Freed Dissident Calls For Interim Gov't In Burma
Aug. 25, 1988
RANGOON, Burma (AP) _ The government today freed the country's most outspoken dissident, and within hours he demanded before a crowd of 200,000 people an interim government to lead Burma back to democracy.
State run radio said the government freed nearly 1,700 people arrested in riots during the 17-day rule of Sein Lwin, who resigned Aug. 12 as president after hundreds of thousands protested across the country.
More than 400,000 people marched through the streets of the capital today demanding immediate democracy, an Asian diplomat said by telephone. Diplomats said as many as 1 million people marched in the city on Wednesday.
Civilian President Maung Maung on Wednesday lifted martial law in the capital, ended curfews and called for a referendum on multiparty democracy in this isolated Asian nation. For 26 years, Burma was under rigid one-party rule that turned it into one of the world's poorest countries.
Official Radio Rangoon said 1,683 protesters were released from Insein Jail today. It said all others arrested nationwide since Aug. 3 in connection with the rioting would be freed except those accused of serious crimes. Martial law was imposed Aug. 3 in Rangoon.
Those freed today included 442 students, 78 government employees and 27 Buddhist monks, the radio said. The release brought to more than 2,500 the number the government has freed. It was not known how many remain jailed.
Dissident Aung Gyi was among 10 people, including this correspondent, arrested during raids July 29 and July 30 and also freed today. The official News Agency of Burma earlier said they were held for ''attacking the state.''
Aung Gyi told the outdoor rally in Rangoon today, ''We have complete trust in President Maung Maung and Chairman of the Council of People's Justice Tin Aung Hein.'' Maung Maung, in power for only a week, is the country's first civilian leader since 1962. Aung Hein also is a civilian.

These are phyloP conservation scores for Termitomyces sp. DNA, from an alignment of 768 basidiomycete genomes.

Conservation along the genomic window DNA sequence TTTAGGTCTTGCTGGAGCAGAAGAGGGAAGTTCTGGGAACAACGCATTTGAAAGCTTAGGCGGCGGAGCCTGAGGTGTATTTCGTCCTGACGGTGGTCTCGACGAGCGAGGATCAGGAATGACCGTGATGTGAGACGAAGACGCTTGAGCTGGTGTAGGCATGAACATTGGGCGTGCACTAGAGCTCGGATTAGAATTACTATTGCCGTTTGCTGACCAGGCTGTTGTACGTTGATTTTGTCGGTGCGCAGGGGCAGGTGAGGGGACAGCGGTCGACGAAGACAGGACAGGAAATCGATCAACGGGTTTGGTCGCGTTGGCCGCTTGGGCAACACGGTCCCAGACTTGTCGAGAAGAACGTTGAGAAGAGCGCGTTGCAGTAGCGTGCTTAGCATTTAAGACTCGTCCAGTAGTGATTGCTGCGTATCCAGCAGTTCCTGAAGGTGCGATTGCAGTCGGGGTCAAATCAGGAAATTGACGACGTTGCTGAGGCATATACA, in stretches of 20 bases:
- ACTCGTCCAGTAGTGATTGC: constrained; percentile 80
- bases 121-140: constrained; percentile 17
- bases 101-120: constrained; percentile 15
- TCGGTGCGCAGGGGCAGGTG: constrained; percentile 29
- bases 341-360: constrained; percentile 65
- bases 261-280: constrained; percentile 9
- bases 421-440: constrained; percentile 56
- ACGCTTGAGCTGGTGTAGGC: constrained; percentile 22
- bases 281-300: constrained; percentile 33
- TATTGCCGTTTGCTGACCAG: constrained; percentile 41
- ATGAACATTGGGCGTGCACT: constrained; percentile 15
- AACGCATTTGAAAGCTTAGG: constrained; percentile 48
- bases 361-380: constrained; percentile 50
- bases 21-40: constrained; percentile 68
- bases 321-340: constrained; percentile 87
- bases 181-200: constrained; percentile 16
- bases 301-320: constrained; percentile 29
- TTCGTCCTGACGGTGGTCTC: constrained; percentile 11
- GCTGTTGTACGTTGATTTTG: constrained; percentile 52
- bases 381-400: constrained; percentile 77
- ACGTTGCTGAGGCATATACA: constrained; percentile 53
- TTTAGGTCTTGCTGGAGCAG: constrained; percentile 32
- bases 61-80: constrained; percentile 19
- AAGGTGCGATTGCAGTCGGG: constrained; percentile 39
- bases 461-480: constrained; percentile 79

But Aung Gyi added: ''I demand Maung Maung and Tin Aung form an interim government immediately to avoid anarchy and bloodshed in the country.''
''We agree 3/8'' the crowd shouted back.
This correspondent, on the drive home from Insein Jail, saw people freely shouting for democracy for the first time in 26 years.
People of all ages, wearing red headbands symbolizing defiance, rode in open trucks around the capital shouting, ''Give us democracy immediately 3/8'' Banners hung across the roads said: ''We want democracy 3/8 We want a multiparty system 3/8''
No newspapers were available because workers at all six government-approved dailies were on strike to demand democracy and press freedom.
Government ministries were open, but no senior officials were at their desks and the few junior employees on hand appeared to be doing little work.
Many local government offices in Rangoon earlier were ransacked by mobs and were deserted today.
After word of the releases spread, a crowd of well-wishers surrounded Aung Gyi's home. Aung Gyi, a former army brigadier who sided with former leader Ne Win before they split over differences in economic policy, quickly began planning for a mass meeting at his home.
The release of the 10 detainees was unconditional.
Maung Maung said Wednesday the 1,000-member congress of the ruling Burma Socialist Program Party would meet in emergency session to consider popular demands for an end to authoritarian rule.
State-run Radio Rangoon said the session would be Sept. 12.
Maung Maung's government also has freed more than 700 people arrested during four days of riots that ended Aug. 12 with the toppling of Sein Lwin.
At least 112 people were killed in the unrest, many of them fired upon by troops as they protested peacefully.
The London-based human rights group Amnesty International, the U.S. Embassy in Rangoon and other organizations had called for their release.
In a speech broadcast by Radio Rangoon on Wednesday, Maung Maung said he would ask an emergency party congress to consider the referendum on ending one-party rule.
He said if the congress refuses, the 15-member Central Executive Committee - which includes himself - would resign from the party. If the congress agrees to a referendum, arrangements would immediately be made for the vote, he added.
If the people choose a multiparty system, ''general elections will be held as soon as possible'' and no top government members will be candidates, Maung Maung said.
Ne Win led the 1962 coup that toppled an elected government and began the rule of the Burma Socialist Program Party. The former general outlawed all other parties in 1964 and began the rigid socialist and isolationist policies that turned Burma, one of Southeast Asia's wealthiest nations, into one of the world's poorest.